A. When the allele-specific probes were completely hybridized to template DNA, Taq polymerase (having the 5’—nuclease activity) cleaved the reporter dye and emit fluorescence. However, when a single basic mismatch existed between probes and template DNA, the hybridization was ineffective and the corresponding reporter dye couldn’t emit fluorescence adequately. B. Based on the fluorescence signal intensity of FAM and VIC (HEX replaced VIC in this research), samples were automatically classified into three groups corresponding to genotypes GG, GA and AA of rs671.

https://doi.org/10.1371/journal.pone.0122745.g002

3 Results of AS-PCR

We also tested the performance of AS-PCR for genotyping ALDH2 (Fig 3). Different from above-mentioned methods, each sample was detected in at least two vials with different reverse allele-specific primers by AS-PCR. PCR reactions of the two vials had no difference except for the allele-specific primer, one matching to allele G and the other to A of rs671. The binding efficiency of allele-specific primer to target sequence was high when they matched well at the 3′ end of the primer, resulting in efficient amplification with smaller Ct. In contrast, the efficiency of amplification was low with mismatch between the primer and the target sequence, resulting in larger Ct (Fig 3A). Samples could be distinctly detected upon different Ct value of the two vials (Fig 3B). To increase the allele-specificity, we introduced an additional primer mismatch at the third nucleotide from the 3' end of the primers.

thumbnail
Fig 3. The principle and rs671 genotyping results of AS-PCR.

A. The binding efficiency of allele-specific primer to target sequence was high when they matched well at the 3′ end of the primer, resulting in efficient amplification with smaller Ct (C-G; T-A). Vice versa, the efficient amplification is low due to the mismatch between the primer and the target sequence, resulting in larger Ct. B. Samples could be distinctly detected upon different Ct value of the two tubes. A genotyping result of GG was shown that the Ct value of the tube containing C allele-specific primer was smaller than the other one comtaining G allele-specific primer.

https://doi.org/10.1371/journal.pone.0122745.g003

4 Results of pyrosequencing

In this study, we also chose pyrosequencing to genotype ALDH2. This technique is based on the detection of ATP generated by pyrophosphate. After PCR, single DNA strand labeled with a biotin was purified, separated, and used as sequence template. The dNTPs loaded in four holes were added to reaction one by one and pyrophosphate was released on condition that the incoming dNTP was complementary to the template. As a result, on the presence of enzyme ATP Sulfurylase and Luciferase, the reaction produced ATP and generated detectable lights shown as a peak on the pyrogram (Fig 4A). Finally, we used Sanger sequencing (current gold-standard) to verify the results obtained from the above-mentioned methods (Fig 4B).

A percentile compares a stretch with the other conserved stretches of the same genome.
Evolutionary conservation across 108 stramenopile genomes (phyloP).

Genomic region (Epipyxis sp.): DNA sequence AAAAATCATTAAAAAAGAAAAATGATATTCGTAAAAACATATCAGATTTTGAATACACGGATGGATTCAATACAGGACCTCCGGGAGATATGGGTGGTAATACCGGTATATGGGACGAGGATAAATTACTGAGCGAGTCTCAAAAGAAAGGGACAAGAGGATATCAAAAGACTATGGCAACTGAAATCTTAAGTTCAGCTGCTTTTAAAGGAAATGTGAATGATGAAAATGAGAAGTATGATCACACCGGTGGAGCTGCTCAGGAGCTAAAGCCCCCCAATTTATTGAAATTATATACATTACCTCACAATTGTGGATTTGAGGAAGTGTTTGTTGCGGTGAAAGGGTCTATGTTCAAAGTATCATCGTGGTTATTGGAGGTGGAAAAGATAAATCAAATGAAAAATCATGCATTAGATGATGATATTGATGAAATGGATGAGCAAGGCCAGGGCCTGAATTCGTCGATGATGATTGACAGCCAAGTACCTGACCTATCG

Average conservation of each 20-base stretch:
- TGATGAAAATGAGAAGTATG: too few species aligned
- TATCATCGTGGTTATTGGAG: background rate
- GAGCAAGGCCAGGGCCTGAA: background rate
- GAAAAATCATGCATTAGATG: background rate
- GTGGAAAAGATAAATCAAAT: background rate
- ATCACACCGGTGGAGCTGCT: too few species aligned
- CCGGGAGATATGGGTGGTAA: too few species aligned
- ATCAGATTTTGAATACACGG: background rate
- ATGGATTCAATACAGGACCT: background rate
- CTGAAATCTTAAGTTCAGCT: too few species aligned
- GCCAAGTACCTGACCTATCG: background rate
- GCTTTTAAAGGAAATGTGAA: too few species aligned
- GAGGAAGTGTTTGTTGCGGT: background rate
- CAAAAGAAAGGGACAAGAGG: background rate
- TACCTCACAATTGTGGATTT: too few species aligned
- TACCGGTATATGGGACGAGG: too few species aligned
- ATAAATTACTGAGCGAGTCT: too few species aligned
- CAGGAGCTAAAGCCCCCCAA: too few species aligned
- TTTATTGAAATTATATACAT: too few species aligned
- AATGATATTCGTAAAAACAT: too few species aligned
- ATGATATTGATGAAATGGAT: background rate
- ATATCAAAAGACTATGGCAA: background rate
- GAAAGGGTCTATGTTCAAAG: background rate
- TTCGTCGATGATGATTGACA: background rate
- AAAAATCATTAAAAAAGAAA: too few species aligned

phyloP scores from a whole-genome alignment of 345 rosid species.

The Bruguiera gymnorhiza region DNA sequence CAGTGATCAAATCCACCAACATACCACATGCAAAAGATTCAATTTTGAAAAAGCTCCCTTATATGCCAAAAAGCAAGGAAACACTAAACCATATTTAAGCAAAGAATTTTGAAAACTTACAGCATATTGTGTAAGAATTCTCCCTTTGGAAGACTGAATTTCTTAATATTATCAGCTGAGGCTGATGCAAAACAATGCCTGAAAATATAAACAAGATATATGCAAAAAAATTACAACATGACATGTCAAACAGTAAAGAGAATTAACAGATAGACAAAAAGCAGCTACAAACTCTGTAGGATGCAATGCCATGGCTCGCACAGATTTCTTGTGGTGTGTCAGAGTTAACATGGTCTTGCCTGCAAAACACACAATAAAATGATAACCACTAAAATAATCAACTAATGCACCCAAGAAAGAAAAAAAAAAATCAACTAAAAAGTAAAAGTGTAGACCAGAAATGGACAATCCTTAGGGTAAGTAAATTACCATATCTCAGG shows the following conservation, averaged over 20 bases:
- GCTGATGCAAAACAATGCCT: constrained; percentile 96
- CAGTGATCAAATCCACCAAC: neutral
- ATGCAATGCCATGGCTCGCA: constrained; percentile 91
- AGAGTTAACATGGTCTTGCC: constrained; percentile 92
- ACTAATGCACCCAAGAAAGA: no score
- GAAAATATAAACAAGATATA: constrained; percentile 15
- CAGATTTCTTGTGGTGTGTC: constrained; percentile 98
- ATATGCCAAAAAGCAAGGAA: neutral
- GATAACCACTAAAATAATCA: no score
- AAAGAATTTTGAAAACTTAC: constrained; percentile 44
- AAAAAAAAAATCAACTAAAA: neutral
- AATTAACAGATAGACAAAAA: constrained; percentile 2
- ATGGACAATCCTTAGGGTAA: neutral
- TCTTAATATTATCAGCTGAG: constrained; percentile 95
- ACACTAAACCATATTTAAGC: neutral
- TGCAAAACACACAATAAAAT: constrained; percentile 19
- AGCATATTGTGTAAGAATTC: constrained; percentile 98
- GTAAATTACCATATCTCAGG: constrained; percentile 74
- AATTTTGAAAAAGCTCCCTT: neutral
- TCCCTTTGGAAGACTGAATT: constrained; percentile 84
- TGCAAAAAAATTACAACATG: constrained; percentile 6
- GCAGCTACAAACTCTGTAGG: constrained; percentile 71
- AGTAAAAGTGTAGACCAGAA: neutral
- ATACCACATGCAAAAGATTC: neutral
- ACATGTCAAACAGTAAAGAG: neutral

thumbnail
Fig 4. Typical results in genotyping ALDH2 by pyrosequencing and Sanger sequencing.

A. Three genotypes of rs671 presented different peaks by pyrosequencing. B. Genotyping results were verified by Sanger sequencing.

https://doi.org/10.1371/journal.pone.0122745.g004

Discussion

Detection technology used for clinical trials or routine testing in diagnostic laboratories must meet the following key requirements: accurate—results should be concordant with an established laboratory method; affordable—inexpensive for patients; user-friendly—minimal hands-on operation; rapid—short turnaround time; simple—no complex equipment. In this study, ALDH2 genotypes were successfully determined in all 96 samples by referred four different methods (HRM, TaqMan, AS-PCR and pyrosequencing), and results were concordant with the results of Sanger sequencing.

One significant advantage of HRM over other methods is that HRM is a simple as well as cost effective method for genotyping ALDH2. The operation can be completed in one single tube and there is no need of costly probe synthesis and labeling. It is also time-saving (completed in about two hours) and has low risk for DNA contamination. Therefore, it is highly applicable for testing clinical samples. Although the slight diversity in certain SNP allele types (A/T or C/G) may complicate the melting curves interpretation which limits HRM application, it is applicable for class 1 SNPs genotyping such as ALDH2 rs671 (G>A) [12]. And our results demonstrated that HRM is a reliable method for genotyping ALDH2 rs671. Besides genotyping, HRM was also used for gene scanning and methylation analysis [14, 15]. One current limitation of HRM is the possibility that another unexpected SNP interferes in the target SNP. Hence, we have designed amplicons that are as short as possible in order to limit the probability of such an event. In addition, an experienced and skilled technical staff for final analysis can improve the efficiency of the test.

TaqMan is a rapid and very effective tool for genotyping especially for high throughput genetic studies. Similar to HRM, the PCR and allele detection are integrated into one process by TaqMan minimizing manual or robotic handling steps. The ability to automate data handling further enhances accuracy by eliminating operator bias and reduces labor intensity. In addition to detecting SNPs, small gene deletions and insertions can be identified by this method [16]. However, the cost of allele-specific probes is considerably high (about 4000 RMB for one SNP). What’s worse, the probes become quite unstable after repeated freezing/ thawing, which is not suitable for determining multiple SNPs in a small number of samples.